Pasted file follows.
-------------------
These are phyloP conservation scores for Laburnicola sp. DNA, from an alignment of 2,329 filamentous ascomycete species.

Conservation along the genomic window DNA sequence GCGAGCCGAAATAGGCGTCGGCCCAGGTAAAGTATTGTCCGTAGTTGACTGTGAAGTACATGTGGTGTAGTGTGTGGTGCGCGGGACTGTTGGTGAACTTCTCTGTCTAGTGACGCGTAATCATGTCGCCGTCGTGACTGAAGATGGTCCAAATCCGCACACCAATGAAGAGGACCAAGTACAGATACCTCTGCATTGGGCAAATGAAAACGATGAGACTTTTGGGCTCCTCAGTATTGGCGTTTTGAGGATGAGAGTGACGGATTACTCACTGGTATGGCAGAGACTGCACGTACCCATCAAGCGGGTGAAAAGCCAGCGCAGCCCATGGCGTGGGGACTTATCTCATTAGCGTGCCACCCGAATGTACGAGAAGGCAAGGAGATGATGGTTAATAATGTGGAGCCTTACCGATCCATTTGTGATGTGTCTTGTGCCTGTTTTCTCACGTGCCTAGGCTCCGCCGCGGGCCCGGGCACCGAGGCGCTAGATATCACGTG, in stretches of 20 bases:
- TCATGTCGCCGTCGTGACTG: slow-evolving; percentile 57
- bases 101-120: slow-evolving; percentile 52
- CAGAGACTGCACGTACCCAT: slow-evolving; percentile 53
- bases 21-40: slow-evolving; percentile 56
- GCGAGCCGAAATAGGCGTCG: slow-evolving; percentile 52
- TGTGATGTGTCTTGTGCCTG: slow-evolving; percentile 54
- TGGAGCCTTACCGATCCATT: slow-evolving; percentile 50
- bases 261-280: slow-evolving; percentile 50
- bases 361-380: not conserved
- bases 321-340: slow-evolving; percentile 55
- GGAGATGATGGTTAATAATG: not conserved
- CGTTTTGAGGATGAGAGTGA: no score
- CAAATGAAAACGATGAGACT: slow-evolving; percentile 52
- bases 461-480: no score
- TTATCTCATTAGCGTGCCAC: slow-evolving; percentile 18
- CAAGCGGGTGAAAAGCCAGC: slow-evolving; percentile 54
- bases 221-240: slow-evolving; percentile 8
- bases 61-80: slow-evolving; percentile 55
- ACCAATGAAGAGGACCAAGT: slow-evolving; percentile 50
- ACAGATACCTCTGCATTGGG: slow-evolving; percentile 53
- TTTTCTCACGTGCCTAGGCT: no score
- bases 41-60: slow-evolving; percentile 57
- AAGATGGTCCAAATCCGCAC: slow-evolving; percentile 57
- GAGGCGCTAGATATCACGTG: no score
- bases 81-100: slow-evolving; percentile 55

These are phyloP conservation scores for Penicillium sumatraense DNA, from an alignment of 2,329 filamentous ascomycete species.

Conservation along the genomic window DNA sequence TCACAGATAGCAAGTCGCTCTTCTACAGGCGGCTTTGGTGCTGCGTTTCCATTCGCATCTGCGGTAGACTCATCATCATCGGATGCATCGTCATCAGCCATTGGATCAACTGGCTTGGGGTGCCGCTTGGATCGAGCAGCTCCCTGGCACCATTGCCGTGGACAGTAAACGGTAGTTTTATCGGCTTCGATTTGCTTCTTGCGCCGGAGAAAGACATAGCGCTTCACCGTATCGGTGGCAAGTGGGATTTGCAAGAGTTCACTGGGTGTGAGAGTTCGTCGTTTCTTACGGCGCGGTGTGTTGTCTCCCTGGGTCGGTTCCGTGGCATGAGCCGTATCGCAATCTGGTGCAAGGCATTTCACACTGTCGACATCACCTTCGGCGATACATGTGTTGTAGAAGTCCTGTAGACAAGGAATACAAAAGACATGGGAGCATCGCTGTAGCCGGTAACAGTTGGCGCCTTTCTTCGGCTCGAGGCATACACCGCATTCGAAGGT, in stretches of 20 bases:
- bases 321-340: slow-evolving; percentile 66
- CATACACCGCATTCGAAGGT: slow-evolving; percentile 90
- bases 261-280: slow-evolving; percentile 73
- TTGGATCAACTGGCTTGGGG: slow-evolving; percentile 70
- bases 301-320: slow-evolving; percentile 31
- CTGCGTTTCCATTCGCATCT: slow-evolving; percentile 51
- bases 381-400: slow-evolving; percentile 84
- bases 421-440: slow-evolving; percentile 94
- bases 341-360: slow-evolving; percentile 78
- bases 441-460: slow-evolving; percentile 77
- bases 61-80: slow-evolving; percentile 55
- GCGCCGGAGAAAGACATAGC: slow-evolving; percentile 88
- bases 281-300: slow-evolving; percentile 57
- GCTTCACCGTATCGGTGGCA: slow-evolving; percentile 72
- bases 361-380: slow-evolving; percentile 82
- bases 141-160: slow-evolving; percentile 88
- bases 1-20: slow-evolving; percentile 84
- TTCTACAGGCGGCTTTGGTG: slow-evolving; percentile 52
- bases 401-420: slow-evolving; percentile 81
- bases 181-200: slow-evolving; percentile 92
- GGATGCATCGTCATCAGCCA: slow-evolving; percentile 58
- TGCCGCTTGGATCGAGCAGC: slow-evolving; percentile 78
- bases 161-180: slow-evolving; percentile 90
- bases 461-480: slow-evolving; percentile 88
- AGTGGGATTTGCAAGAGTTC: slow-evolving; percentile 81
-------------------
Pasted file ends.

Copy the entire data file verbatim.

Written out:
These are phyloP conservation scores for Laburnicola sp. DNA, from an alignment of 2,329 filamentous ascomycete species.

Conservation along the genomic window DNA sequence GCGAGCCGAAATAGGCGTCGGCCCAGGTAAAGTATTGTCCGTAGTTGACTGTGAAGTACATGTGGTGTAGTGTGTGGTGCGCGGGACTGTTGGTGAACTTCTCTGTCTAGTGACGCGTAATCATGTCGCCGTCGTGACTGAAGATGGTCCAAATCCGCACACCAATGAAGAGGACCAAGTACAGATACCTCTGCATTGGGCAAATGAAAACGATGAGACTTTTGGGCTCCTCAGTATTGGCGTTTTGAGGATGAGAGTGACGGATTACTCACTGGTATGGCAGAGACTGCACGTACCCATCAAGCGGGTGAAAAGCCAGCGCAGCCCATGGCGTGGGGACTTATCTCATTAGCGTGCCACCCGAATGTACGAGAAGGCAAGGAGATGATGGTTAATAATGTGGAGCCTTACCGATCCATTTGTGATGTGTCTTGTGCCTGTTTTCTCACGTGCCTAGGCTCCGCCGCGGGCCCGGGCACCGAGGCGCTAGATATCACGTG, in stretches of 20 bases:
- TCATGTCGCCGTCGTGACTG: slow-evolving; percentile 57
- bases 101-120: slow-evolving; percentile 52
- CAGAGACTGCACGTACCCAT: slow-evolving; percentile 53
- bases 21-40: slow-evolving; percentile 56
- GCGAGCCGAAATAGGCGTCG: slow-evolving; percentile 52
- TGTGATGTGTCTTGTGCCTG: slow-evolving; percentile 54
- TGGAGCCTTACCGATCCATT: slow-evolving; percentile 50
- bases 261-280: slow-evolving; percentile 50
- bases 361-380: not conserved
- bases 321-340: slow-evolving; percentile 55
- GGAGATGATGGTTAATAATG: not conserved
- CGTTTTGAGGATGAGAGTGA: no score
- CAAATGAAAACGATGAGACT: slow-evolving; percentile 52
- bases 461-480: no score
- TTATCTCATTAGCGTGCCAC: slow-evolving; percentile 18
- CAAGCGGGTGAAAAGCCAGC: slow-evolving; percentile 54
- bases 221-240: slow-evolving; percentile 8
- bases 61-80: slow-evolving; percentile 55
- ACCAATGAAGAGGACCAAGT: slow-evolving; percentile 50
- ACAGATACCTCTGCATTGGG: slow-evolving; percentile 53
- TTTTCTCACGTGCCTAGGCT: no score
- bases 41-60: slow-evolving; percentile 57
- AAGATGGTCCAAATCCGCAC: slow-evolving; percentile 57
- GAGGCGCTAGATATCACGTG: no score
- bases 81-100: slow-evolving; percentile 55

These are phyloP conservation scores for Penicillium sumatraense DNA, from an alignment of 2,329 filamentous ascomycete species.

Conservation along the genomic window DNA sequence TCACAGATAGCAAGTCGCTCTTCTACAGGCGGCTTTGGTGCTGCGTTTCCATTCGCATCTGCGGTAGACTCATCATCATCGGATGCATCGTCATCAGCCATTGGATCAACTGGCTTGGGGTGCCGCTTGGATCGAGCAGCTCCCTGGCACCATTGCCGTGGACAGTAAACGGTAGTTTTATCGGCTTCGATTTGCTTCTTGCGCCGGAGAAAGACATAGCGCTTCACCGTATCGGTGGCAAGTGGGATTTGCAAGAGTTCACTGGGTGTGAGAGTTCGTCGTTTCTTACGGCGCGGTGTGTTGTCTCCCTGGGTCGGTTCCGTGGCATGAGCCGTATCGCAATCTGGTGCAAGGCATTTCACACTGTCGACATCACCTTCGGCGATACATGTGTTGTAGAAGTCCTGTAGACAAGGAATACAAAAGACATGGGAGCATCGCTGTAGCCGGTAACAGTTGGCGCCTTTCTTCGGCTCGAGGCATACACCGCATTCGAAGGT, in stretches of 20 bases:
- bases 321-340: slow-evolving; percentile 66
- CATACACCGCATTCGAAGGT: slow-evolving; percentile 90
- bases 261-280: slow-evolving; percentile 73
- TTGGATCAACTGGCTTGGGG: slow-evolving; percentile 70
- bases 301-320: slow-evolving; percentile 31
- CTGCGTTTCCATTCGCATCT: slow-evolving; percentile 51
- bases 381-400: slow-evolving; percentile 84
- bases 421-440: slow-evolving; percentile 94
- bases 341-360: slow-evolving; percentile 78
- bases 441-460: slow-evolving; percentile 77
- bases 61-80: slow-evolving; percentile 55
- GCGCCGGAGAAAGACATAGC: slow-evolving; percentile 88
- bases 281-300: slow-evolving; percentile 57
- GCTTCACCGTATCGGTGGCA: slow-evolving; percentile 72
- bases 361-380: slow-evolving; percentile 82
- bases 141-160: slow-evolving; percentile 88
- bases 1-20: slow-evolving; percentile 84
- TTCTACAGGCGGCTTTGGTG: slow-evolving; percentile 52
- bases 401-420: slow-evolving; percentile 81
- bases 181-200: slow-evolving; percentile 92
- GGATGCATCGTCATCAGCCA: slow-evolving; percentile 58
- TGCCGCTTGGATCGAGCAGC: slow-evolving; percentile 78
- bases 161-180: slow-evolving; percentile 90
- bases 461-480: slow-evolving; percentile 88
- AGTGGGATTTGCAAGAGTTC: slow-evolving; percentile 81